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Bobb's Bio


Bobb Goldsteinn (AKA Bob Goldstein)—


Shortly after having been a co-writer of Woody Allen’s at a playhouse in the mountains (his first professional job), Bobb conceived of a unique fusion arrangement for a song he had written earlier just before entering high school, which he entitled “WASHINGTON SQUARE ワシントン広場の夜はふけて .” The arrangement of the instrumental – trademarked as ‘Folk-Dixie’ -- became the first of the limitless hyphenates that followed (like ‘Folk-Rock’ and its kin), opening up pop music to worlds of musical combinations that continue to be spliced together to this day.

Then Bobb took on the GoldeBriars from right after their first album through to the fabled, yet unreleased Third Album -- which he both co-wrote and co-produced. He next pioneered the entertainment of Disco Lighting with his ‘LightWorks,’ becoming, in the process, the first artist to mix, match and synch records together on two or more turntables at the same time. When the media asked him how to describe what he was doing with lights, screens, mirrored balls, movies and slides, Bobb coined a new term by calling it ‘multimedia.’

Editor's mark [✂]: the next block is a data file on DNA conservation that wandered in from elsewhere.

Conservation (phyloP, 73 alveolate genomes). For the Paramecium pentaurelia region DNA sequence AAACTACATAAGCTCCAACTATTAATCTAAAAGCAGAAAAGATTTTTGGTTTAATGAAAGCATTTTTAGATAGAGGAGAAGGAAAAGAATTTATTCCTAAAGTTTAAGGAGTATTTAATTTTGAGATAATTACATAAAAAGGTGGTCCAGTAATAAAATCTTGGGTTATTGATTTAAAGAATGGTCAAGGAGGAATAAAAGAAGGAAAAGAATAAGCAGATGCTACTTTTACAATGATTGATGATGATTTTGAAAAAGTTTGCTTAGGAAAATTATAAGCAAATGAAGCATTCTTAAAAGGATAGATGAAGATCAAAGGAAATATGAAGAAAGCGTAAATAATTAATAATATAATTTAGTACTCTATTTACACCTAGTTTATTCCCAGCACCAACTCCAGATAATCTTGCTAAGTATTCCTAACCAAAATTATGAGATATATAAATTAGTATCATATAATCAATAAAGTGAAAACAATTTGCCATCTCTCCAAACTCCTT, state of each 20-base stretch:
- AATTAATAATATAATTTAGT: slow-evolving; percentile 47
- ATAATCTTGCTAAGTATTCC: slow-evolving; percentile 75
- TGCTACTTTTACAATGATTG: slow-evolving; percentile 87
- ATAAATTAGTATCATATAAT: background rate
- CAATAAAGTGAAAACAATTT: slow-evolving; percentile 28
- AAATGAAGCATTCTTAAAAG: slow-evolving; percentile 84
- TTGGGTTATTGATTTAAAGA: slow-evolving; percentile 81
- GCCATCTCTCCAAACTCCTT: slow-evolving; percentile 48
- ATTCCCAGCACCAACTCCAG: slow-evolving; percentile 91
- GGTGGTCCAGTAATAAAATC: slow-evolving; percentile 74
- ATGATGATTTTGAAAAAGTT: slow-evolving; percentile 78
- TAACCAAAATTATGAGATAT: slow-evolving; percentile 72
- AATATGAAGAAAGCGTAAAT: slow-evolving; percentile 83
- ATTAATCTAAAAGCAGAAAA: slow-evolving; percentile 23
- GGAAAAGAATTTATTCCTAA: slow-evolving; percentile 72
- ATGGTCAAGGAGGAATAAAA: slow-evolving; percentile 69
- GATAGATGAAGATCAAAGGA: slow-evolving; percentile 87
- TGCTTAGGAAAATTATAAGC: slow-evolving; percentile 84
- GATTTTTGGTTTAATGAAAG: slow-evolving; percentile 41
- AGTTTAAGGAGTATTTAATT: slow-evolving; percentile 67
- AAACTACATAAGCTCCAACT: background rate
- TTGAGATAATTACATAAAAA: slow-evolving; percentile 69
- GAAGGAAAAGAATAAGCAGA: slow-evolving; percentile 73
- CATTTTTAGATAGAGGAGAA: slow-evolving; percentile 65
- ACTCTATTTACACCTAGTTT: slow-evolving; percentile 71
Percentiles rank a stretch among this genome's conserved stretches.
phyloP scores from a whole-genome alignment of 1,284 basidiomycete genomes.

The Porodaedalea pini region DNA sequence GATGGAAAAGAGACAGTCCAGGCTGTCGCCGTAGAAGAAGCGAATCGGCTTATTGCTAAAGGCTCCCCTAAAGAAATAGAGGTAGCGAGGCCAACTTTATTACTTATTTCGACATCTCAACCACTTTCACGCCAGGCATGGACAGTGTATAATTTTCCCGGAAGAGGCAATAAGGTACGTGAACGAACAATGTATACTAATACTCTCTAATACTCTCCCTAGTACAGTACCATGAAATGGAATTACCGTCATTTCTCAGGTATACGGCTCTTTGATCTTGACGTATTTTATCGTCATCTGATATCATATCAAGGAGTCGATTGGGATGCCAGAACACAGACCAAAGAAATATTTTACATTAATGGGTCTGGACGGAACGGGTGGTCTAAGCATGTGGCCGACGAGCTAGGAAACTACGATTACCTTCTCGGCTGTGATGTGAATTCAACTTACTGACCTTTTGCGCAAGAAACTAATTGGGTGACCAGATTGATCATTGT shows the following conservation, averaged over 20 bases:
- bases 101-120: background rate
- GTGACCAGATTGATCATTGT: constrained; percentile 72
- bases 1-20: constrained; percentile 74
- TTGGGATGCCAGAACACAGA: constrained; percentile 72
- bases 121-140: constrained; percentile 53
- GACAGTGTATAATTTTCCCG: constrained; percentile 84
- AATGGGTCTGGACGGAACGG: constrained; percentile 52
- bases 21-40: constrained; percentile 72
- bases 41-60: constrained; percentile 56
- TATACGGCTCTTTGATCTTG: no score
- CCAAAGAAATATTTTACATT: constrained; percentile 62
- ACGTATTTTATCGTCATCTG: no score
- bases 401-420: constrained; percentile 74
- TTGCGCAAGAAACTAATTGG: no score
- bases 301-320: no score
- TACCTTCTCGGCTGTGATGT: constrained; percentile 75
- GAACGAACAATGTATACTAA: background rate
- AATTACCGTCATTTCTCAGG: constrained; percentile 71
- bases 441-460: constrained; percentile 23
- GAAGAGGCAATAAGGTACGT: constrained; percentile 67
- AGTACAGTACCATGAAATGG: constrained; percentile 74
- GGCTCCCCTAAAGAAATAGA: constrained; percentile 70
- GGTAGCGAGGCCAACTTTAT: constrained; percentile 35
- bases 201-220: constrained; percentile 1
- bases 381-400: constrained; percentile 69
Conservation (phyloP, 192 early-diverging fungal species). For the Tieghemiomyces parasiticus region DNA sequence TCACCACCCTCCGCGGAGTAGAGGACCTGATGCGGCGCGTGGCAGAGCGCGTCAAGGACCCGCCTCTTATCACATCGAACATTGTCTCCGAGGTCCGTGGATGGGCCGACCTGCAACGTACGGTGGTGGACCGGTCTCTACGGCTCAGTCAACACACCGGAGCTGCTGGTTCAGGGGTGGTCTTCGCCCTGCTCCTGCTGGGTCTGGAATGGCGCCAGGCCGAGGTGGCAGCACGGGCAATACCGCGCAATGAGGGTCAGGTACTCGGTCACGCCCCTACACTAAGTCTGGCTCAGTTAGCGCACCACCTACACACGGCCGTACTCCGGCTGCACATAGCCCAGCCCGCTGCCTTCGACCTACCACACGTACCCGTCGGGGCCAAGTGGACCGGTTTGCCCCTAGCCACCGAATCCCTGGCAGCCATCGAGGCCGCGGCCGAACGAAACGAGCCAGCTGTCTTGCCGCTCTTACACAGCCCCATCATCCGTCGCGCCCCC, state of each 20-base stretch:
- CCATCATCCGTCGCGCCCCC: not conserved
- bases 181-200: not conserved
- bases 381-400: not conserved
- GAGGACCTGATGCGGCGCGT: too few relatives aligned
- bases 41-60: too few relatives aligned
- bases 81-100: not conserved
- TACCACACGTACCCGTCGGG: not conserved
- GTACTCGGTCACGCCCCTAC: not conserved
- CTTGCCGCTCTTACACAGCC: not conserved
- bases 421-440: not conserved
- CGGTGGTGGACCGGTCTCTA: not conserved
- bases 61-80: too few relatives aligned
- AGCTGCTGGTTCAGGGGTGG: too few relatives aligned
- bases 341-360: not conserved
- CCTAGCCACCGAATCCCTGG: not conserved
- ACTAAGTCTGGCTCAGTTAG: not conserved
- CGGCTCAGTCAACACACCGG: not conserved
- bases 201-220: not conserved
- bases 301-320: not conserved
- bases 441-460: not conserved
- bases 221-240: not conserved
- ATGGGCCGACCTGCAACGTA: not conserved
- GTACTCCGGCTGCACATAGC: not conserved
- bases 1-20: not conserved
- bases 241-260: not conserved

With Curt Boettcher, Bobb wrote what is considered to be ‘Lou Christie’s Lost Masterpiece’ – “CANTERBURY ROAD.” For Andy Warhol, Bobb wrote and produced the title soundtrack song to the last movie that Andy himself directed just before getting shot: Andy Warhol’s “LONESOME COWBOYS.” The Rolling Stones’ ‘Sticky Fingers’ album cover – signed by Andy -- was designed by Bobb, who later created the print teaser for the movie “CRUMB.” Currently, as Managing Partner of bOgO! Entertainment, Bobb is preparing his new Hollywood Musical for future presentation, hopefully, in Japan first.